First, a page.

Global giants line up bids for new mobile licences in UK

THE GOVERNMENT fired the starting gun yesterday in the race to win licences to operate the next generation of mobile phone networks that are expected to come on stream in 2003.

The so-called third-generation, universal mobile telephone service licences (UMTS), will vastly increase the spectrum capacity of mobile phone networks. This will permit the introduction of new services such as mobile videophones andallow for e-commerce transactions and other interactive services over mobile handsets.

The Department of Trade and Industry is to auction five licences of varying bandwidth capacity. One licence will be reserved for a new entrant in an attempt to boost competition in the mobile sector that is currently split among the four established network operators - One2One, Orange, BT Cellnet and Vodafone.

The DTI has put reserve bids on the five licences that total pounds 500m, although Goldman Sachs expects the auction to raise three times that amount. For the four existing operators the stakes to secure a UMTS licence will be high indeed: without one a network operator will be less able to offer the interactive services that are expected eventually to provide greater revenue than voice telephony services.

The deadline for companies to register for the auction is 12 January. The bidding rounds will take place in March. Britain's UMTS auction trails that of Finland, Europe's first, but will precede Germany's auction, which is planned for May.

The fate of the UK and German auctions would seem to be closely tied now that One2One is owned by Deutsche Telekom and Orange is being acquired by Mannesmann. BT is present in Germany with a 45 per cent interest in Viag Intercom, while Vodafone has a minority interest in Mannesmann's mobile business.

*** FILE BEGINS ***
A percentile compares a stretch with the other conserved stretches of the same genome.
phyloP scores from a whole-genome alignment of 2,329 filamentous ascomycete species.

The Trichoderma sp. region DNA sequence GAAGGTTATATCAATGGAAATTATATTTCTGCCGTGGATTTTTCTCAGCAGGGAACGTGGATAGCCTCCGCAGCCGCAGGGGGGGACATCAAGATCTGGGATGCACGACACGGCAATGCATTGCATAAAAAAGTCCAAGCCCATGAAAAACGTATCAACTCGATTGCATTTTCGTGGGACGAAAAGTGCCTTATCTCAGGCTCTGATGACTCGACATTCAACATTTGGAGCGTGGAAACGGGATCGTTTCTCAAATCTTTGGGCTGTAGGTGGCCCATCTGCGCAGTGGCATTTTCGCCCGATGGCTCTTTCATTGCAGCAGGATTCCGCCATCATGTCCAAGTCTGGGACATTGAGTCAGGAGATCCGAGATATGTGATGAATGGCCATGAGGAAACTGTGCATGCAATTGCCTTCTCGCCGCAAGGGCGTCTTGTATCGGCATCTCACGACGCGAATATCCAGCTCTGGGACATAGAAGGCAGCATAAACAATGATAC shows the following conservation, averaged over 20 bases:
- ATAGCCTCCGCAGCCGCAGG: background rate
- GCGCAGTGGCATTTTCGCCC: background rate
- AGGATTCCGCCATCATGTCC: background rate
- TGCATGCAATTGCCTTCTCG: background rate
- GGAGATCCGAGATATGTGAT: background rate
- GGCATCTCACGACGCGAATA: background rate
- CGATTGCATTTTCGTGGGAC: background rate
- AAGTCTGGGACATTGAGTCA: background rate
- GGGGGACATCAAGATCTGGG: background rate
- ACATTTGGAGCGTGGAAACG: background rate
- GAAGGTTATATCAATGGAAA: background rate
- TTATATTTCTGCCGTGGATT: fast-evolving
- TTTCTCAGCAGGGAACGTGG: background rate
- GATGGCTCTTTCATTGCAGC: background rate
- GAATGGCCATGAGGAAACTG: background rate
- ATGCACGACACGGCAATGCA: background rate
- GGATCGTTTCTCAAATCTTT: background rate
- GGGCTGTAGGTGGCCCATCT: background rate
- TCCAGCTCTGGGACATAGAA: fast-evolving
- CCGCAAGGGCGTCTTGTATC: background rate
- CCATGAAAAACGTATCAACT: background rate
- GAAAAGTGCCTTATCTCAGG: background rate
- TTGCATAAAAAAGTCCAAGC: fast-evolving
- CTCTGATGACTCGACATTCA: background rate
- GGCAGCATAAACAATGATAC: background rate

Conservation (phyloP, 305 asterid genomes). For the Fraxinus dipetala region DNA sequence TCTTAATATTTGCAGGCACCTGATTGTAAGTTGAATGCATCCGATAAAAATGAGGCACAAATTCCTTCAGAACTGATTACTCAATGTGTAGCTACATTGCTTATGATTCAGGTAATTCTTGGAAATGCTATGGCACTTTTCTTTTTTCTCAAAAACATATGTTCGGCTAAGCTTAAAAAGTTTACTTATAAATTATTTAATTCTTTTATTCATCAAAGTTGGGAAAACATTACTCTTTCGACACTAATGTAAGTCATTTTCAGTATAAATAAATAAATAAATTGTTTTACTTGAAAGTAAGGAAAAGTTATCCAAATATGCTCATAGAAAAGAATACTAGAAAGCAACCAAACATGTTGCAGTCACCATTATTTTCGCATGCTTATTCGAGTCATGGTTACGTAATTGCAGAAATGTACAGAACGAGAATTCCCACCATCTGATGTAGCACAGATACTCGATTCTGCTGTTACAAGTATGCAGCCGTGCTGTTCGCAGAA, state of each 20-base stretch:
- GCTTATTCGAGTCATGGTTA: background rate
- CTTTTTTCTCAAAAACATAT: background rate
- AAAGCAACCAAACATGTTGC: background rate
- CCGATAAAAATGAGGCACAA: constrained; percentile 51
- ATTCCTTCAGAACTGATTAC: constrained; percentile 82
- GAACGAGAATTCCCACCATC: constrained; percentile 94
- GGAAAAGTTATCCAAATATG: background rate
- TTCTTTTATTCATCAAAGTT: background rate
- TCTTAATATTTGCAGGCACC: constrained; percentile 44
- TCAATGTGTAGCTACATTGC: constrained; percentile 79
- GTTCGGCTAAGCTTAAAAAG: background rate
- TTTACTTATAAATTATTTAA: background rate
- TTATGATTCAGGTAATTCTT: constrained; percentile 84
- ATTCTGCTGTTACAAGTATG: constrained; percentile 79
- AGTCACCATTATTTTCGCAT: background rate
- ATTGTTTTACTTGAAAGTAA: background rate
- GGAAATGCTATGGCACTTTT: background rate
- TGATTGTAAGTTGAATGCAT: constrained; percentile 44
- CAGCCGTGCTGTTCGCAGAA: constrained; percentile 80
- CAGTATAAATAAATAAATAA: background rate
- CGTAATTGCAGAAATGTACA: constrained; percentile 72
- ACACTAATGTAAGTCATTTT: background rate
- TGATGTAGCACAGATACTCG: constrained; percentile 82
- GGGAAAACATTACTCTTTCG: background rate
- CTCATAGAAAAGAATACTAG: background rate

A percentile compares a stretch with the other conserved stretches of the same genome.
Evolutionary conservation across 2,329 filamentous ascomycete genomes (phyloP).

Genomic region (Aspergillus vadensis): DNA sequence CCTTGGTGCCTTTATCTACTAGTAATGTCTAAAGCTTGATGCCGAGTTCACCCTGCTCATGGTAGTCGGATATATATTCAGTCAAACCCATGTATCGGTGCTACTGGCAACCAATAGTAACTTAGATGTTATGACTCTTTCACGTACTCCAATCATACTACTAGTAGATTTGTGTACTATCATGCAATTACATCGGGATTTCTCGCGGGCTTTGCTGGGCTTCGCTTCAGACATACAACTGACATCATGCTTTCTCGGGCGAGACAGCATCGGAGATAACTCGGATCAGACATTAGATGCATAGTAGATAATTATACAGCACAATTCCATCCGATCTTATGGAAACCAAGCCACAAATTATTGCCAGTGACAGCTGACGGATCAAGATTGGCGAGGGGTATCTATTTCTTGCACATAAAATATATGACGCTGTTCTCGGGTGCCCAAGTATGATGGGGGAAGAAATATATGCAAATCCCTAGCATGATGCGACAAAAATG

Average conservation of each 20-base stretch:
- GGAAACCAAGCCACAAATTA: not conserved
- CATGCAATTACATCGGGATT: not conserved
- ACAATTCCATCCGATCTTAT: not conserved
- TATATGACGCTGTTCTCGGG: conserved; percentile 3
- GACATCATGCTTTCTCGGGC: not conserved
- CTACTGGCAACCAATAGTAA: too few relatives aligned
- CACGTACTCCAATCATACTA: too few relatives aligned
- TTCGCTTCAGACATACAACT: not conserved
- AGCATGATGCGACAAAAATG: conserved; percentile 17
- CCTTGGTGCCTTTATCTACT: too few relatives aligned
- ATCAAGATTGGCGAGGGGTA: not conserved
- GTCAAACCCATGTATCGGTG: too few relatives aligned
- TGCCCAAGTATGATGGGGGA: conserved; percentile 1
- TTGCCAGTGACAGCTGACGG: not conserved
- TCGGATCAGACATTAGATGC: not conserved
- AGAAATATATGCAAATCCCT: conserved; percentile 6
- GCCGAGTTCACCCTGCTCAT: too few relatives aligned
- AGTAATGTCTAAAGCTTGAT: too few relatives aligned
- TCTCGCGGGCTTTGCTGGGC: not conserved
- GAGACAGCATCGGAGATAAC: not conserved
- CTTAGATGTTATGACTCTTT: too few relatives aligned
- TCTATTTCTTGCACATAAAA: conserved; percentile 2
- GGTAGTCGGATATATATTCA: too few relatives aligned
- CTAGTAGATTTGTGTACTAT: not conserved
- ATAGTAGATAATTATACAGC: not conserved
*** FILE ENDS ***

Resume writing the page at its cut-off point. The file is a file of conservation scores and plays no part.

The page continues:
"Clearly there is some merit in companies extending their footprints across Europe," said Jeremy Clayton, who heads the DTI's auction team. "But there is also interest from new entrants, including media companies and telecoms companies from around world."

Among the leading contenders for the fifth licence are WorldCom, Japan's NTT DoCoMo, and cable company NTL. Other companies that might join a consortium to bid for a licence could include Microsoft and Intel. Indeed, WorldCom, which until now has specialised in building its fibre optic network to connect business users, is understood to be planning a bid.

"They have a big team focusing on UMTS services," said an industry source familiar with WorldCom. "They're looking at all the legal and market conditions, in short, just the things you need to establish a business plan."

Industry watchers said that the four established operators should be able to bid more than newcomers, but noted that the process could throw up surprises.